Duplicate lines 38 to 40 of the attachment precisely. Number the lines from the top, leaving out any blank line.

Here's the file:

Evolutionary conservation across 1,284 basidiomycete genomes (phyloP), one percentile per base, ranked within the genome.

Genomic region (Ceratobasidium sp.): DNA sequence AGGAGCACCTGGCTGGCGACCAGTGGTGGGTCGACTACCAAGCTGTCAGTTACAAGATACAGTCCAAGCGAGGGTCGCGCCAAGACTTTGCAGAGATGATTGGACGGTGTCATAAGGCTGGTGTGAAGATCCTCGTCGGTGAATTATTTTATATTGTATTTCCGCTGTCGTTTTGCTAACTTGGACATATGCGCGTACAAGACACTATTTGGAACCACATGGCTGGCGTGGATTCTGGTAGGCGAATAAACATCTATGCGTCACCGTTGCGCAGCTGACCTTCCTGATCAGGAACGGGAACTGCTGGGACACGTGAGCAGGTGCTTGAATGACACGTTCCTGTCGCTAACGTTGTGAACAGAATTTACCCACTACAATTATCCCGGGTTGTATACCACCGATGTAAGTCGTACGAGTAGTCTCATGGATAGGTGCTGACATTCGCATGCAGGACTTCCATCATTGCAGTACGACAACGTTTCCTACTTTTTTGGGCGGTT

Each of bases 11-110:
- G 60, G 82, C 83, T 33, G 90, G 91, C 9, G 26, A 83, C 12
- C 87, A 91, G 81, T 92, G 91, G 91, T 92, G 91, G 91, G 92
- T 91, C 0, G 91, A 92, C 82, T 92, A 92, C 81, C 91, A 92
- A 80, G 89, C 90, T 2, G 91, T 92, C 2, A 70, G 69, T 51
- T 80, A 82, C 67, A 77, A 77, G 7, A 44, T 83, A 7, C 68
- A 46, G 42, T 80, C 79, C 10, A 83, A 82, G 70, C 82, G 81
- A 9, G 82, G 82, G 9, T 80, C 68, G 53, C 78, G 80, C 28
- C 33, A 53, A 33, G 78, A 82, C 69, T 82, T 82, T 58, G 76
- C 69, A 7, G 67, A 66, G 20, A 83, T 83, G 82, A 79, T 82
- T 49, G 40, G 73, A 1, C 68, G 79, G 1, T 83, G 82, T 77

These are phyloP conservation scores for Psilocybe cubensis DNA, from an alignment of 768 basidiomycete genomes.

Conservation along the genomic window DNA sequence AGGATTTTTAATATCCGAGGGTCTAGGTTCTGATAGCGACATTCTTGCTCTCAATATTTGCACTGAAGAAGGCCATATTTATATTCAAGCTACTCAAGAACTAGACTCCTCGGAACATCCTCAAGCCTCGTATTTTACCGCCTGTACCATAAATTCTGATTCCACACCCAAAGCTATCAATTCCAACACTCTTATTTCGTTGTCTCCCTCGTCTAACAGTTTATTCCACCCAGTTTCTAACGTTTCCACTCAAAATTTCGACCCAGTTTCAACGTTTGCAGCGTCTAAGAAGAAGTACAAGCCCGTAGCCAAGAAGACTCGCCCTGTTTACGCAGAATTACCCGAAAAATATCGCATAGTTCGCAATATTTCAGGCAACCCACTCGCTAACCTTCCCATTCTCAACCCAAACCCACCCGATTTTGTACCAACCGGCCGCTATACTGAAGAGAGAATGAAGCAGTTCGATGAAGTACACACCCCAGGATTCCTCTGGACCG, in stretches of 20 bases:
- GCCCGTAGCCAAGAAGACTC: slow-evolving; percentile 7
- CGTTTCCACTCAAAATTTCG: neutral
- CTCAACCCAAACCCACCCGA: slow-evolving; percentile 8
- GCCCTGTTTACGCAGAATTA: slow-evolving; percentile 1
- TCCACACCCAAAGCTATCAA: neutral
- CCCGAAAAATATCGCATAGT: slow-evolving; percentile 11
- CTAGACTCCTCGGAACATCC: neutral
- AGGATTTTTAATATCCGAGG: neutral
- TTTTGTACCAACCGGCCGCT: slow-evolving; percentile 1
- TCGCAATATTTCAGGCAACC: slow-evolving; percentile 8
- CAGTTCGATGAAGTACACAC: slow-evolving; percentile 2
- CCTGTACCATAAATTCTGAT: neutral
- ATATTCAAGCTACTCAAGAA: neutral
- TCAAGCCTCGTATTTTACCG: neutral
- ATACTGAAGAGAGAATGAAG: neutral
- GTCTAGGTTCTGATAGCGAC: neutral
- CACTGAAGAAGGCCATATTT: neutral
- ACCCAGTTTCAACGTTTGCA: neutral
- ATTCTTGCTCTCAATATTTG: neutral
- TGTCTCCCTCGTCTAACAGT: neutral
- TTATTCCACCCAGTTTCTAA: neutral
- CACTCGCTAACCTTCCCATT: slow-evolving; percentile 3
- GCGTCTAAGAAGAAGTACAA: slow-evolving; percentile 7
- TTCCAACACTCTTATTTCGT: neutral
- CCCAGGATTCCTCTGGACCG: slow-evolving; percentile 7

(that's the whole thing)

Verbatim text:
- GCGTCTAAGAAGAAGTACAA: slow-evolving; percentile 7
- TTCCAACACTCTTATTTCGT: neutral
- CCCAGGATTCCTCTGGACCG: slow-evolving; percentile 7